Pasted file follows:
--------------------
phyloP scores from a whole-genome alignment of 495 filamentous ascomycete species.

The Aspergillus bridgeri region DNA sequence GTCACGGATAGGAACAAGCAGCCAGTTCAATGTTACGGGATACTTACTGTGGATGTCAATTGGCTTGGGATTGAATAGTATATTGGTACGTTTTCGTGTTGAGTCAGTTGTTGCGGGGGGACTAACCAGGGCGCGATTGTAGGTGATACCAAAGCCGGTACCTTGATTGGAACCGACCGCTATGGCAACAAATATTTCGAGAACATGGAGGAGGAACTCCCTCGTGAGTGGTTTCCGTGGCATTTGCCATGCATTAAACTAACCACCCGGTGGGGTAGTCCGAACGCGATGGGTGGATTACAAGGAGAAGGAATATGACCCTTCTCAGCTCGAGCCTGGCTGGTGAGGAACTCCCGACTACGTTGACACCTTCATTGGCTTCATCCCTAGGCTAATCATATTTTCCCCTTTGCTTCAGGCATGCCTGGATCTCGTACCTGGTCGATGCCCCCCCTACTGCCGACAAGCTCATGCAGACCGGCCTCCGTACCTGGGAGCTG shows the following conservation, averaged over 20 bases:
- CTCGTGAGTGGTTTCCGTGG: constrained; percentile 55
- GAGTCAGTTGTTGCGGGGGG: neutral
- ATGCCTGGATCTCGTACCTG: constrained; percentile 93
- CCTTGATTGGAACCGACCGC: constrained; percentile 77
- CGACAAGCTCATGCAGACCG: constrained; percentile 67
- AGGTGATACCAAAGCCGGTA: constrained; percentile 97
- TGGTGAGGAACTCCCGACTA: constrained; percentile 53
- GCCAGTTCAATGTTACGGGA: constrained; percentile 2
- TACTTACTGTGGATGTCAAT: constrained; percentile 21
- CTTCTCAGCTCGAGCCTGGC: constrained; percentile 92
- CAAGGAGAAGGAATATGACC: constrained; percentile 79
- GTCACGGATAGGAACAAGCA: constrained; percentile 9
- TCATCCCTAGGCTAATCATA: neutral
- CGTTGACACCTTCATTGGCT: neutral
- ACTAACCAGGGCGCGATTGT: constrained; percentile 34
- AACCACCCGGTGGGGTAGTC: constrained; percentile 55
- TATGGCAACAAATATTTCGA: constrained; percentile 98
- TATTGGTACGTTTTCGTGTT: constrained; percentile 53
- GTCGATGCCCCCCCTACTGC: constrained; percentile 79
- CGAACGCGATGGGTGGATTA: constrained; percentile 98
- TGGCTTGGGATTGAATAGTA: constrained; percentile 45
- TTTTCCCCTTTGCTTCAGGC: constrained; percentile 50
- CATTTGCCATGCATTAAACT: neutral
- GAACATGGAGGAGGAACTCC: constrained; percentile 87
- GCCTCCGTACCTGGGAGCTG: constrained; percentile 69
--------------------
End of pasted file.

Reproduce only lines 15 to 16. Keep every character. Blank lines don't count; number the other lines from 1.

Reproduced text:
- TCATCCCTAGGCTAATCATA: neutral
- CGTTGACACCTTCATTGGCT: neutral